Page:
5 Questions with Faculty: Patricia Strach
ALBANY, N.Y. (April 12, 2017) — Patricia Strach is an associate professor in the Departments of Political Science and Public Administration & Policy at UAlbany’s Rockefeller College
, and the deputy director for Research at SUNY’s Rockefeller Institute of Government. A California native — and, as such, a taco lover — she’s been at the University since 2004.
Patricia Strach is researching 19th century garbage collection and corruption for a book she's writing with Kathleen Sullivan.
What are your working on now?
With my co-author, Kathleen Sullivan, I’m working on a book about 19th-century trash and corruption (really)! Although most folks raise their eyebrows at first, it’s actually a great topic to study. As Americans moved to cities in the mid-19th century, individual solutions for getting rid of trash — burning it, burying it or feeding it to hogs — just didn’t work anymore. Trash piled up in vacant lots and in streets in cities across the nation. It was clear that somebody had to do something, but not clear who would act or what they might do.
Although most scholars think about corruption as hindering the provision of goods and services, we’re looking at four corrupt American cities to uncover which forms of corruption are better or worse for building capacity to provide essential city services (like sanitation). We also look at the impact of corruption on access and inclusion.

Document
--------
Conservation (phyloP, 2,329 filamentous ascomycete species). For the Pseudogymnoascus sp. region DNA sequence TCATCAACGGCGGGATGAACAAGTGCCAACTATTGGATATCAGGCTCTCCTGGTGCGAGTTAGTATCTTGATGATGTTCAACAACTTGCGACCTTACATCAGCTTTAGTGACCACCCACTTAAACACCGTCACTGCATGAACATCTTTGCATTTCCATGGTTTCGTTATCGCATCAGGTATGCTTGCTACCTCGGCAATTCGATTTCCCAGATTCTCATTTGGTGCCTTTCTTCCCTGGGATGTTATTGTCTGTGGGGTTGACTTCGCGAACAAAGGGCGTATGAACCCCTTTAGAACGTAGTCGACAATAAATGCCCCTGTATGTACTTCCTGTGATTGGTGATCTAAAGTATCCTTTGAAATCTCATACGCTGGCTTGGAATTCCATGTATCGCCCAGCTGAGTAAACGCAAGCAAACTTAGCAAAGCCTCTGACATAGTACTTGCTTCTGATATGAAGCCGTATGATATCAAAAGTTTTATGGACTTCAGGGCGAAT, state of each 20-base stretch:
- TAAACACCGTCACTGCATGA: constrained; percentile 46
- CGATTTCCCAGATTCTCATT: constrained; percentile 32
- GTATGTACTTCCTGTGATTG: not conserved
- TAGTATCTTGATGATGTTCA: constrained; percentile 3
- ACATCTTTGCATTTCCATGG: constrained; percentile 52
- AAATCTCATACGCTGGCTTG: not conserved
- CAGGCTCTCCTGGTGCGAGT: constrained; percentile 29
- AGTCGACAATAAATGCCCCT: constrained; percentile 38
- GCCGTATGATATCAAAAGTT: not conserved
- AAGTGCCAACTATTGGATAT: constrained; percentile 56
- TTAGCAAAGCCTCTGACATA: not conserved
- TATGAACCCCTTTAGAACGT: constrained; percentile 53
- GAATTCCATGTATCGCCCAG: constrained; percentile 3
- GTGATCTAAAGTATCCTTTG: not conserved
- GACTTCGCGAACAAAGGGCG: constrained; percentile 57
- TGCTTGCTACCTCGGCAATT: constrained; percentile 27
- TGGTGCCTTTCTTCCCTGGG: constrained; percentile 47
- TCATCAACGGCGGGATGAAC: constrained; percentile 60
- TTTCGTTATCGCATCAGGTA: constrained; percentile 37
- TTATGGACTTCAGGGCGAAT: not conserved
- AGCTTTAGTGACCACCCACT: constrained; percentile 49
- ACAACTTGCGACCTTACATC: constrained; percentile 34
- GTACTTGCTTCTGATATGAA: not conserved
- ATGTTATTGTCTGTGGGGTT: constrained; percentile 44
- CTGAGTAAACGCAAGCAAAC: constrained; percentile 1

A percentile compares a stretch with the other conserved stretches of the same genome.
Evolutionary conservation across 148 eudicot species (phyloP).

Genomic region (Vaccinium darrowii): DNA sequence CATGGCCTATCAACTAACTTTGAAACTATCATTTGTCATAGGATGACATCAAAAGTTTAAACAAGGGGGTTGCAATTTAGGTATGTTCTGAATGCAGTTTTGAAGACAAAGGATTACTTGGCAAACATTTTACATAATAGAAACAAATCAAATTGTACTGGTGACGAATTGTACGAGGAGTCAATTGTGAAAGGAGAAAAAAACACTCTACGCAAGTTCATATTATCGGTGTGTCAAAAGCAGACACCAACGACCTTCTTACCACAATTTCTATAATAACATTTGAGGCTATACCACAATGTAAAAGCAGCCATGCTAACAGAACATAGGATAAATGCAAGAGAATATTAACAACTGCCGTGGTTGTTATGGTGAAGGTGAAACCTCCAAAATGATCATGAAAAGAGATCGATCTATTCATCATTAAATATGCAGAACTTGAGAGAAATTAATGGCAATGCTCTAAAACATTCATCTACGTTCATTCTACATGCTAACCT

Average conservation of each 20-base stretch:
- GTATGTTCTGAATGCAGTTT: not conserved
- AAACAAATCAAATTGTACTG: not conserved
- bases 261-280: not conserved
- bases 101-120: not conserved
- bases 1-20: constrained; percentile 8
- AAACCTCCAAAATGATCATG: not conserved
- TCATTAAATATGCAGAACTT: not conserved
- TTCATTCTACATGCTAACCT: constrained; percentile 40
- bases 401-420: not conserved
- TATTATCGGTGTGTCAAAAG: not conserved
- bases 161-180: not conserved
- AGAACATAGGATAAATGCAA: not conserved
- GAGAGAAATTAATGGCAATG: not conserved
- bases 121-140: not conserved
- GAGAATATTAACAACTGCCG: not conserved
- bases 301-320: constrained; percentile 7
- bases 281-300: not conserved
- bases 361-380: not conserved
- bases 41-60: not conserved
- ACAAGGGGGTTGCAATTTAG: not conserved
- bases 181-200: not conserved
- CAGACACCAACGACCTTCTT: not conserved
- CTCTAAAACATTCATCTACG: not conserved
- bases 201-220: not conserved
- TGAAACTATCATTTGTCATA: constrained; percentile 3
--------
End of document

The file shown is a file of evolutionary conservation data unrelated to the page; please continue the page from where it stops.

What made you decide to pursue your field?
After I graduated from college, I worked for Senator Dianne Feinstein of California. I really liked politics, and public policy in particular. But working for an elected official is an eye-opening experience. Although they work really hard, they don’t have a lot of time for reflection about what the “best” policy might be or what the right direction to take is. I wanted to go to graduate school to learn more.
When I was in the political science PhD program, I worked with an undergraduate who put in 40 hours a week during the academic year and 60 hours during the summer. Her parents made over the threshold for financial aid, but they chose not to support her. I was really interested in learning more about how government uses our private lives for policy ends (my first book was on the role of family in the policy process).
What’s your favorite class to teach?
For the undergraduates, I like teaching American Political Development, because I like introducing students to new ways of thinking about concepts (like time) and issues that have a big impact on them but they think — at first — is “boring” (tax policy). For the graduates, I like teaching qualitative methods — because it is fun.
What do you see as the challenges confronting those in your field?
As a political scientist, there are a lot of challenges right now. The 2016 election exposed the way that scholars in my field were both right about what was happening in the United States and not so right. We can do a better job of trying to understand politics from the ground level.
Dinner tonight with anyone, living or not: Who, and why?
Johnny Cash! I think he’s an interesting person. I’d like to hear him play music, and my colleague, Sally Friedman, would think I’m cool.
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